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Writers Academy 20

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Ceri Meyrick | 16:36 UK time, Wednesday, 16 December 2009

What Happens Next?

Last week we finished the classroom part of the course, and the writers now all go off to start their commissions on the shows next month. They'll be writing Casualty, EastEnders, Holby and Doctors for most of the next year. These are real commissions for which they're paid a real fee, of course. No more dry runs. For all the preparation a course can give you - and I think ours is pretty good - there's no way a writer can know what's it's like until they actually start to work with the shows. They're not given special treatment - if they don't make it, they don't work after the first year.

So, for all of you thinking of applying next year, we're hoping to advertise in April. But I just wanted to also say that it's really not the only way to write for Continuing Drama. I feel like I've said this many times, but writers still tell me they think it's the only way in. It absolutely isn't! All our Shadow Schemes are up and running next year for each show (see our Continuing Drama webpages on this site for more info). We're hoping that the EastEnders online spin off - E20 - written by 16-22 year olds will run again later in 2010. We will also be running regular courses and events with the Writersroom, who also work very closely with us winkling out suitable talent from their massive pile of submissions to pass our way. It's all part of what is now a proper concerted development plan for the training and protection of new writers in this department. We've been doing some sums here. Five years ago most new writers on their first commission for Continuing Shows failed. The current failure rate is down drastically to 20%. 92 new writers have developped (and sustain) regular careers with us since 2005. Not bad in the current climate.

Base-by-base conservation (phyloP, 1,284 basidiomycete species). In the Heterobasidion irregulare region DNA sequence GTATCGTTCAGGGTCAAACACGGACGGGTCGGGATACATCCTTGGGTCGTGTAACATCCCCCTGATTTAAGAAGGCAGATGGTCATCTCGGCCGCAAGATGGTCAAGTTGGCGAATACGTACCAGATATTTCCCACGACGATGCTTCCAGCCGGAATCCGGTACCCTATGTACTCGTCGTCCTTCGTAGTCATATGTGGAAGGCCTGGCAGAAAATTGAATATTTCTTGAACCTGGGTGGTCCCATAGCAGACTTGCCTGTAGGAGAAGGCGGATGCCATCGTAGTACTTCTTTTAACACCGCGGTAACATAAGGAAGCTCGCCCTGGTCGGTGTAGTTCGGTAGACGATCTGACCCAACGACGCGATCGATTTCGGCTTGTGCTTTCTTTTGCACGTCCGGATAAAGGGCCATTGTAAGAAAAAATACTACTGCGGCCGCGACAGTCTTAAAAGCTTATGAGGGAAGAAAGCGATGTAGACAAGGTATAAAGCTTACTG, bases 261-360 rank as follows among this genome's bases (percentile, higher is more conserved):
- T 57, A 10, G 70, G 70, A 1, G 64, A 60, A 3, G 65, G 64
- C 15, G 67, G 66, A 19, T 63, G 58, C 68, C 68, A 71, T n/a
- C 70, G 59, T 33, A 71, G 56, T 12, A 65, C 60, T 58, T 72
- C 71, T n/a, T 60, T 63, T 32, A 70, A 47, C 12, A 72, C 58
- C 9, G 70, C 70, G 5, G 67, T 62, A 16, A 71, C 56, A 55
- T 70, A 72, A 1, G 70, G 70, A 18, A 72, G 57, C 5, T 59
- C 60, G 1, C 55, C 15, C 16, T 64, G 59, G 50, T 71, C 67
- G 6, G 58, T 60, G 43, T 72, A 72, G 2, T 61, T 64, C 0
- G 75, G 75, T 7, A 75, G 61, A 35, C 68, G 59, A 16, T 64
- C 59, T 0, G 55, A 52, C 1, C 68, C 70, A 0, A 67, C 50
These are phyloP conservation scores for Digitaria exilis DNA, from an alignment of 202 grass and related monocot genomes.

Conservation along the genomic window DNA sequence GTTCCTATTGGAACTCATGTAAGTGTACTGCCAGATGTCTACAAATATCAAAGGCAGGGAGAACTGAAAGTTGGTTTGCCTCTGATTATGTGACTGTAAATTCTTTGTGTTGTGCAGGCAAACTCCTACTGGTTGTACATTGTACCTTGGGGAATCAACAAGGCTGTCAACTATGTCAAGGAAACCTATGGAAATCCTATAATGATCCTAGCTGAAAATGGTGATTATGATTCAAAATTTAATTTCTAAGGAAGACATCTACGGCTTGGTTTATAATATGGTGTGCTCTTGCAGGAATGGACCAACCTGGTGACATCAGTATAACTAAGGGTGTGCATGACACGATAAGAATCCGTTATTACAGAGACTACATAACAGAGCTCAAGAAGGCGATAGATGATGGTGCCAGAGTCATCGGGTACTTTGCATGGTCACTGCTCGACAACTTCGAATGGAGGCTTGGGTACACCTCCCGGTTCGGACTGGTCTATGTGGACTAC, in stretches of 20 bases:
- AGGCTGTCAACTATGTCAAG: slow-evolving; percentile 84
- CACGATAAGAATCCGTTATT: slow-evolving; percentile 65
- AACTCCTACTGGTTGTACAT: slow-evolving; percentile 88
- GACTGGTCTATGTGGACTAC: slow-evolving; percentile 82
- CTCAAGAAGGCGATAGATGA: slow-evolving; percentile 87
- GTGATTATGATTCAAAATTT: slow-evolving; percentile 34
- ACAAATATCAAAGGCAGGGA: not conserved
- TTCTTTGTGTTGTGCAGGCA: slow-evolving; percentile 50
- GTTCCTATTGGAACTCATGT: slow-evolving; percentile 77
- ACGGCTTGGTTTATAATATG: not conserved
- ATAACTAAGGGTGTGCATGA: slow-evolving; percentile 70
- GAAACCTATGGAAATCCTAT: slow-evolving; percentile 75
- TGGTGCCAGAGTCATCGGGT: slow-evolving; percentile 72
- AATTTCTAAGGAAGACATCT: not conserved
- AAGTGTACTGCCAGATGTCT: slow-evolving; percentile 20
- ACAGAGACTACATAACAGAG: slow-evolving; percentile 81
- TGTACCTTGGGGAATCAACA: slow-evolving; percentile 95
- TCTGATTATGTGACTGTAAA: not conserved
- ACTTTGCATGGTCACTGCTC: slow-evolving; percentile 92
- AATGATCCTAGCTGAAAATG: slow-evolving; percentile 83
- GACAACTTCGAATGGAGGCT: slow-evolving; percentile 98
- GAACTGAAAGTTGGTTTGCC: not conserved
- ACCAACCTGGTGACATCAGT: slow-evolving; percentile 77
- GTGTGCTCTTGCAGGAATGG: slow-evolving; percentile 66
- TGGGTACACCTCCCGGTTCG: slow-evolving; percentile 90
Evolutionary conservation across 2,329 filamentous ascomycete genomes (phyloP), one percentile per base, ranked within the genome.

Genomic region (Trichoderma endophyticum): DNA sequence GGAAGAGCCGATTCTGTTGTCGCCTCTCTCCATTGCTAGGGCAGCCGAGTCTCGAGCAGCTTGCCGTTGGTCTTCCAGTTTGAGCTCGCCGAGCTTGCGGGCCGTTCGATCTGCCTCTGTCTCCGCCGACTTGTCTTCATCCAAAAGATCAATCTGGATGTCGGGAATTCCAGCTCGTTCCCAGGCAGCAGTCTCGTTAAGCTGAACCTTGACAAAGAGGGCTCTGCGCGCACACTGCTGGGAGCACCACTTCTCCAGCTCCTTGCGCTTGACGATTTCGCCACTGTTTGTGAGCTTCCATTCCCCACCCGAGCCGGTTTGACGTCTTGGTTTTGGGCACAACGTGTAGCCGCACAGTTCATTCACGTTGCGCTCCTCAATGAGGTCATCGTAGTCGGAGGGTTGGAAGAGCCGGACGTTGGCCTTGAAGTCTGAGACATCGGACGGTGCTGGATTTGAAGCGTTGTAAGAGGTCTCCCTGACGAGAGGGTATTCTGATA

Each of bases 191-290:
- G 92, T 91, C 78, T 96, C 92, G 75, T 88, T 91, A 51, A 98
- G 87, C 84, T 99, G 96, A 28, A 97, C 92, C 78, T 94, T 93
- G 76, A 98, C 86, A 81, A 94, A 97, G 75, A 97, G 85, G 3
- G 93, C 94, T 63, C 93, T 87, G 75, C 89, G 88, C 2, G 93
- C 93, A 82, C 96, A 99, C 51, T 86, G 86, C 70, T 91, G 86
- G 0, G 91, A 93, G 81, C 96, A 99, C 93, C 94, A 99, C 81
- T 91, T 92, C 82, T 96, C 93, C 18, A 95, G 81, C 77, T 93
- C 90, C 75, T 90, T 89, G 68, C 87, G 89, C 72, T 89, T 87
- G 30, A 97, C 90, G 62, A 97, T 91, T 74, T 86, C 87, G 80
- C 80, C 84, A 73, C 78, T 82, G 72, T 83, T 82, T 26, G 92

One further thought before I finish blogging for a while - in danger of coming full circle and repeating myself now. I just wanted to cut and paste this from the Writersroom's interview with Jimmy McGovern - who came to talk to us at the Writers Academy last week, as he wonderfully does every year.

He was asked...

For many writers the thought of going to write on a continuing drama series makes them worry they are going to lose their individuality, their voice, who they are. What would you say to that?

"Get real. You should be so lucky. There are brilliant writers on Coronation Street, on EastEnders. I know sometimes it can look naff, but that's often down to other things. These are really good writers. If you get the chance to write something that goes out in front of eight million, nine million people, how dare you turn your nose up at that? You should give your right arm for it. I loved and hated the show I worked on. But mostly I loved it."


Happy Christmas


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